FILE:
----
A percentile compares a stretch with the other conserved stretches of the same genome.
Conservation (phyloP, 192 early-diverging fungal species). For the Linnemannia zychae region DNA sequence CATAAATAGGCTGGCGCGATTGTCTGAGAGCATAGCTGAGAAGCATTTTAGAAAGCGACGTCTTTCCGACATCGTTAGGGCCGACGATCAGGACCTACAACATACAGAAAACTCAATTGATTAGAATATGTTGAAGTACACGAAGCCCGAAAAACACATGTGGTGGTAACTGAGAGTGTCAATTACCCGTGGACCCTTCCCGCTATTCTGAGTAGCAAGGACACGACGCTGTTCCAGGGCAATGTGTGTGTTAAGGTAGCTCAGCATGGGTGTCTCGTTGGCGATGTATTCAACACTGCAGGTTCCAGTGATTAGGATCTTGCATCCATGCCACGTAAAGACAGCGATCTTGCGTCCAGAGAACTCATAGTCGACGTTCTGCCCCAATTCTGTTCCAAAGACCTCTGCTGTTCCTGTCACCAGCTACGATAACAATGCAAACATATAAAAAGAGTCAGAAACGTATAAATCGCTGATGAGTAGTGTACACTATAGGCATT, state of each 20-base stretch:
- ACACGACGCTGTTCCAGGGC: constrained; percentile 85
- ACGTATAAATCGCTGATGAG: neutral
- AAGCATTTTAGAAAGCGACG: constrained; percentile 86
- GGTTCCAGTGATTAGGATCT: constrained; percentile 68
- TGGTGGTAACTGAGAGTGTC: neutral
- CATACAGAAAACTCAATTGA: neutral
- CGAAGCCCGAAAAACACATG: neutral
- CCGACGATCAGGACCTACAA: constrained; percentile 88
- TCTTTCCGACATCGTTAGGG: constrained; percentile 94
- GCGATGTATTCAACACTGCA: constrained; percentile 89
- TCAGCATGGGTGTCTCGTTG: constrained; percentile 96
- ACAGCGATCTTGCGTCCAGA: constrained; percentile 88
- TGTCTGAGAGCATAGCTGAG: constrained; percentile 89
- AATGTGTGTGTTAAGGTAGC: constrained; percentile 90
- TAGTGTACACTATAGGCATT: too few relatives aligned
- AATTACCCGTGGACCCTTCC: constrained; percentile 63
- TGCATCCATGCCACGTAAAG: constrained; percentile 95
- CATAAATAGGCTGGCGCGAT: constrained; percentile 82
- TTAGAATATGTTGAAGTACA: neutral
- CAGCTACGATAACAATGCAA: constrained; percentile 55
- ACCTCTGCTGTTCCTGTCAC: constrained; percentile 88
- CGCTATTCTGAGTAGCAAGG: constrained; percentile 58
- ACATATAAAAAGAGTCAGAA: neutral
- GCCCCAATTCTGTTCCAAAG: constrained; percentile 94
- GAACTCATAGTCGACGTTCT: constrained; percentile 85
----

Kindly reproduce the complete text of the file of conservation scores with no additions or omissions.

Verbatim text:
A percentile compares a stretch with the other conserved stretches of the same genome.
Conservation (phyloP, 192 early-diverging fungal species). For the Linnemannia zychae region DNA sequence CATAAATAGGCTGGCGCGATTGTCTGAGAGCATAGCTGAGAAGCATTTTAGAAAGCGACGTCTTTCCGACATCGTTAGGGCCGACGATCAGGACCTACAACATACAGAAAACTCAATTGATTAGAATATGTTGAAGTACACGAAGCCCGAAAAACACATGTGGTGGTAACTGAGAGTGTCAATTACCCGTGGACCCTTCCCGCTATTCTGAGTAGCAAGGACACGACGCTGTTCCAGGGCAATGTGTGTGTTAAGGTAGCTCAGCATGGGTGTCTCGTTGGCGATGTATTCAACACTGCAGGTTCCAGTGATTAGGATCTTGCATCCATGCCACGTAAAGACAGCGATCTTGCGTCCAGAGAACTCATAGTCGACGTTCTGCCCCAATTCTGTTCCAAAGACCTCTGCTGTTCCTGTCACCAGCTACGATAACAATGCAAACATATAAAAAGAGTCAGAAACGTATAAATCGCTGATGAGTAGTGTACACTATAGGCATT, state of each 20-base stretch:
- ACACGACGCTGTTCCAGGGC: constrained; percentile 85
- ACGTATAAATCGCTGATGAG: neutral
- AAGCATTTTAGAAAGCGACG: constrained; percentile 86
- GGTTCCAGTGATTAGGATCT: constrained; percentile 68
- TGGTGGTAACTGAGAGTGTC: neutral
- CATACAGAAAACTCAATTGA: neutral
- CGAAGCCCGAAAAACACATG: neutral
- CCGACGATCAGGACCTACAA: constrained; percentile 88
- TCTTTCCGACATCGTTAGGG: constrained; percentile 94
- GCGATGTATTCAACACTGCA: constrained; percentile 89
- TCAGCATGGGTGTCTCGTTG: constrained; percentile 96
- ACAGCGATCTTGCGTCCAGA: constrained; percentile 88
- TGTCTGAGAGCATAGCTGAG: constrained; percentile 89
- AATGTGTGTGTTAAGGTAGC: constrained; percentile 90
- TAGTGTACACTATAGGCATT: too few relatives aligned
- AATTACCCGTGGACCCTTCC: constrained; percentile 63
- TGCATCCATGCCACGTAAAG: constrained; percentile 95
- CATAAATAGGCTGGCGCGAT: constrained; percentile 82
- TTAGAATATGTTGAAGTACA: neutral
- CAGCTACGATAACAATGCAA: constrained; percentile 55
- ACCTCTGCTGTTCCTGTCAC: constrained; percentile 88
- CGCTATTCTGAGTAGCAAGG: constrained; percentile 58
- ACATATAAAAAGAGTCAGAA: neutral
- GCCCCAATTCTGTTCCAAAG: constrained; percentile 94
- GAACTCATAGTCGACGTTCT: constrained; percentile 85